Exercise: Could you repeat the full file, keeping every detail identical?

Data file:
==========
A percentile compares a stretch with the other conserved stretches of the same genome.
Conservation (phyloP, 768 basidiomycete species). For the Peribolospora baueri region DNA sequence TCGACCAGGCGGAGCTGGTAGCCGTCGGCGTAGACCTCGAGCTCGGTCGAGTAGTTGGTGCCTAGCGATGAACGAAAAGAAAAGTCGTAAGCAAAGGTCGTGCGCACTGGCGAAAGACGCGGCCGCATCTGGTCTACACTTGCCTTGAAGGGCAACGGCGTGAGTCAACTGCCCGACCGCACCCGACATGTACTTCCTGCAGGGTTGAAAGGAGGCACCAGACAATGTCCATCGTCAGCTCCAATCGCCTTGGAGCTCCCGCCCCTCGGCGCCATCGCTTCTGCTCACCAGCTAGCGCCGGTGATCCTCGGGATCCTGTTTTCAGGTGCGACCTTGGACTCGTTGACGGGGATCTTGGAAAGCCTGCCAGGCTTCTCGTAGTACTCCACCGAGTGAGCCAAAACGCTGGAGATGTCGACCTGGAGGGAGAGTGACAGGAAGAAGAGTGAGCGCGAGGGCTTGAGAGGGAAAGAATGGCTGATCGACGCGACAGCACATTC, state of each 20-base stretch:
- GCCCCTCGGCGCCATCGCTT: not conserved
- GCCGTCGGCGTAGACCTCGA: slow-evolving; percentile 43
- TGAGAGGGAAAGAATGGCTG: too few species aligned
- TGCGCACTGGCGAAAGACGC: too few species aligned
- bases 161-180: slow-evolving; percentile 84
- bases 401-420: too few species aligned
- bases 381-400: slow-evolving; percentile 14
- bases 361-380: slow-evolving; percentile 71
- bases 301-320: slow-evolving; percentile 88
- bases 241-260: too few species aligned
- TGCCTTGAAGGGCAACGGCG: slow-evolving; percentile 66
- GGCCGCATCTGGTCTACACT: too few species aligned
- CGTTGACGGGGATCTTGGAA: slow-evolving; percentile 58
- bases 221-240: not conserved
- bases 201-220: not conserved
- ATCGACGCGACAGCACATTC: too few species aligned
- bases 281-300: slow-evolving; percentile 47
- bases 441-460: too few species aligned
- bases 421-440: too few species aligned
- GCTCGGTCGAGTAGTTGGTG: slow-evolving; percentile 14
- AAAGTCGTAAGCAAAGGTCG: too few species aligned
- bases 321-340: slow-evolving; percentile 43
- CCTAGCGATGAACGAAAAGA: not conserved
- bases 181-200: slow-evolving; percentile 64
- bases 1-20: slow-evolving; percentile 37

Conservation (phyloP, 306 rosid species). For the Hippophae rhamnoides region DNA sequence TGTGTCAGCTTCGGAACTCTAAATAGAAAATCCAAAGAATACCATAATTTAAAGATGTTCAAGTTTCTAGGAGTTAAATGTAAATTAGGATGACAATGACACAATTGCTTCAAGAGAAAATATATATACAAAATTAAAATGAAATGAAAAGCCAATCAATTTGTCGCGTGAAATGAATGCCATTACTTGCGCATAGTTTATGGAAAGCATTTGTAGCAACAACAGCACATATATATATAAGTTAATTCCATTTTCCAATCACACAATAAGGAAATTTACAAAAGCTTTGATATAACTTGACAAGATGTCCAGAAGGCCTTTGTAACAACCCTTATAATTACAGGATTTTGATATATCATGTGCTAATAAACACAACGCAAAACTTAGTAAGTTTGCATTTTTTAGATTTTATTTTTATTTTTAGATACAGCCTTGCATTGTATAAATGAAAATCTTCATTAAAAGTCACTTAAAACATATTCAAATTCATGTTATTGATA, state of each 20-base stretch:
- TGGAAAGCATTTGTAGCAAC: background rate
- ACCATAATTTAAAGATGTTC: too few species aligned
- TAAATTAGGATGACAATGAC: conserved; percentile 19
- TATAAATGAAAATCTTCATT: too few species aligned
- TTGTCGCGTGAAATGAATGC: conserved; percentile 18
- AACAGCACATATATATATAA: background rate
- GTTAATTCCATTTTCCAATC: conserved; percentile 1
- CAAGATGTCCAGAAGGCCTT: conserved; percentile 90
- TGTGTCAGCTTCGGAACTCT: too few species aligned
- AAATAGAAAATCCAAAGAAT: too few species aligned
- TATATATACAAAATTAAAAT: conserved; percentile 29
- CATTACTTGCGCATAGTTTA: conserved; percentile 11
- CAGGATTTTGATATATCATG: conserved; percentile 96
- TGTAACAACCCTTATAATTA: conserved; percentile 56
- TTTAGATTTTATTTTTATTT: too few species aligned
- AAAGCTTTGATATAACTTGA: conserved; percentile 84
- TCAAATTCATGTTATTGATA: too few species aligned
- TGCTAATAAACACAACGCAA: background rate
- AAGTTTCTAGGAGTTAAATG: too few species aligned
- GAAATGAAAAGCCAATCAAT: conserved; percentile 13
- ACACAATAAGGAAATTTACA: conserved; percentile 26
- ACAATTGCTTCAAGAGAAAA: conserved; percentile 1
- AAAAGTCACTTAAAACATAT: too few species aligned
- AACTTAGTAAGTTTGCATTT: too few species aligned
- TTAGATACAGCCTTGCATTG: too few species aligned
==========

A percentile compares a stretch with the other conserved stretches of the same genome.
Conservation (phyloP, 768 basidiomycete species). For the Peribolospora baueri region DNA sequence TCGACCAGGCGGAGCTGGTAGCCGTCGGCGTAGACCTCGAGCTCGGTCGAGTAGTTGGTGCCTAGCGATGAACGAAAAGAAAAGTCGTAAGCAAAGGTCGTGCGCACTGGCGAAAGACGCGGCCGCATCTGGTCTACACTTGCCTTGAAGGGCAACGGCGTGAGTCAACTGCCCGACCGCACCCGACATGTACTTCCTGCAGGGTTGAAAGGAGGCACCAGACAATGTCCATCGTCAGCTCCAATCGCCTTGGAGCTCCCGCCCCTCGGCGCCATCGCTTCTGCTCACCAGCTAGCGCCGGTGATCCTCGGGATCCTGTTTTCAGGTGCGACCTTGGACTCGTTGACGGGGATCTTGGAAAGCCTGCCAGGCTTCTCGTAGTACTCCACCGAGTGAGCCAAAACGCTGGAGATGTCGACCTGGAGGGAGAGTGACAGGAAGAAGAGTGAGCGCGAGGGCTTGAGAGGGAAAGAATGGCTGATCGACGCGACAGCACATTC, state of each 20-base stretch:
- GCCCCTCGGCGCCATCGCTT: not conserved
- GCCGTCGGCGTAGACCTCGA: slow-evolving; percentile 43
- TGAGAGGGAAAGAATGGCTG: too few species aligned
- TGCGCACTGGCGAAAGACGC: too few species aligned
- bases 161-180: slow-evolving; percentile 84
- bases 401-420: too few species aligned
- bases 381-400: slow-evolving; percentile 14
- bases 361-380: slow-evolving; percentile 71
- bases 301-320: slow-evolving; percentile 88
- bases 241-260: too few species aligned
- TGCCTTGAAGGGCAACGGCG: slow-evolving; percentile 66
- GGCCGCATCTGGTCTACACT: too few species aligned
- CGTTGACGGGGATCTTGGAA: slow-evolving; percentile 58
- bases 221-240: not conserved
- bases 201-220: not conserved
- ATCGACGCGACAGCACATTC: too few species aligned
- bases 281-300: slow-evolving; percentile 47
- bases 441-460: too few species aligned
- bases 421-440: too few species aligned
- GCTCGGTCGAGTAGTTGGTG: slow-evolving; percentile 14
- AAAGTCGTAAGCAAAGGTCG: too few species aligned
- bases 321-340: slow-evolving; percentile 43
- CCTAGCGATGAACGAAAAGA: not conserved
- bases 181-200: slow-evolving; percentile 64
- bases 1-20: slow-evolving; percentile 37

Conservation (phyloP, 306 rosid species). For the Hippophae rhamnoides region DNA sequence TGTGTCAGCTTCGGAACTCTAAATAGAAAATCCAAAGAATACCATAATTTAAAGATGTTCAAGTTTCTAGGAGTTAAATGTAAATTAGGATGACAATGACACAATTGCTTCAAGAGAAAATATATATACAAAATTAAAATGAAATGAAAAGCCAATCAATTTGTCGCGTGAAATGAATGCCATTACTTGCGCATAGTTTATGGAAAGCATTTGTAGCAACAACAGCACATATATATATAAGTTAATTCCATTTTCCAATCACACAATAAGGAAATTTACAAAAGCTTTGATATAACTTGACAAGATGTCCAGAAGGCCTTTGTAACAACCCTTATAATTACAGGATTTTGATATATCATGTGCTAATAAACACAACGCAAAACTTAGTAAGTTTGCATTTTTTAGATTTTATTTTTATTTTTAGATACAGCCTTGCATTGTATAAATGAAAATCTTCATTAAAAGTCACTTAAAACATATTCAAATTCATGTTATTGATA, state of each 20-base stretch:
- TGGAAAGCATTTGTAGCAAC: background rate
- ACCATAATTTAAAGATGTTC: too few species aligned
- TAAATTAGGATGACAATGAC: conserved; percentile 19
- TATAAATGAAAATCTTCATT: too few species aligned
- TTGTCGCGTGAAATGAATGC: conserved; percentile 18
- AACAGCACATATATATATAA: background rate
- GTTAATTCCATTTTCCAATC: conserved; percentile 1
- CAAGATGTCCAGAAGGCCTT: conserved; percentile 90
- TGTGTCAGCTTCGGAACTCT: too few species aligned
- AAATAGAAAATCCAAAGAAT: too few species aligned
- TATATATACAAAATTAAAAT: conserved; percentile 29
- CATTACTTGCGCATAGTTTA: conserved; percentile 11
- CAGGATTTTGATATATCATG: conserved; percentile 96
- TGTAACAACCCTTATAATTA: conserved; percentile 56
- TTTAGATTTTATTTTTATTT: too few species aligned
- AAAGCTTTGATATAACTTGA: conserved; percentile 84
- TCAAATTCATGTTATTGATA: too few species aligned
- TGCTAATAAACACAACGCAA: background rate
- AAGTTTCTAGGAGTTAAATG: too few species aligned
- GAAATGAAAAGCCAATCAAT: conserved; percentile 13
- ACACAATAAGGAAATTTACA: conserved; percentile 26
- ACAATTGCTTCAAGAGAAAA: conserved; percentile 1
- AAAAGTCACTTAAAACATAT: too few species aligned
- AACTTAGTAAGTTTGCATTT: too few species aligned
- TTAGATACAGCCTTGCATTG: too few species aligned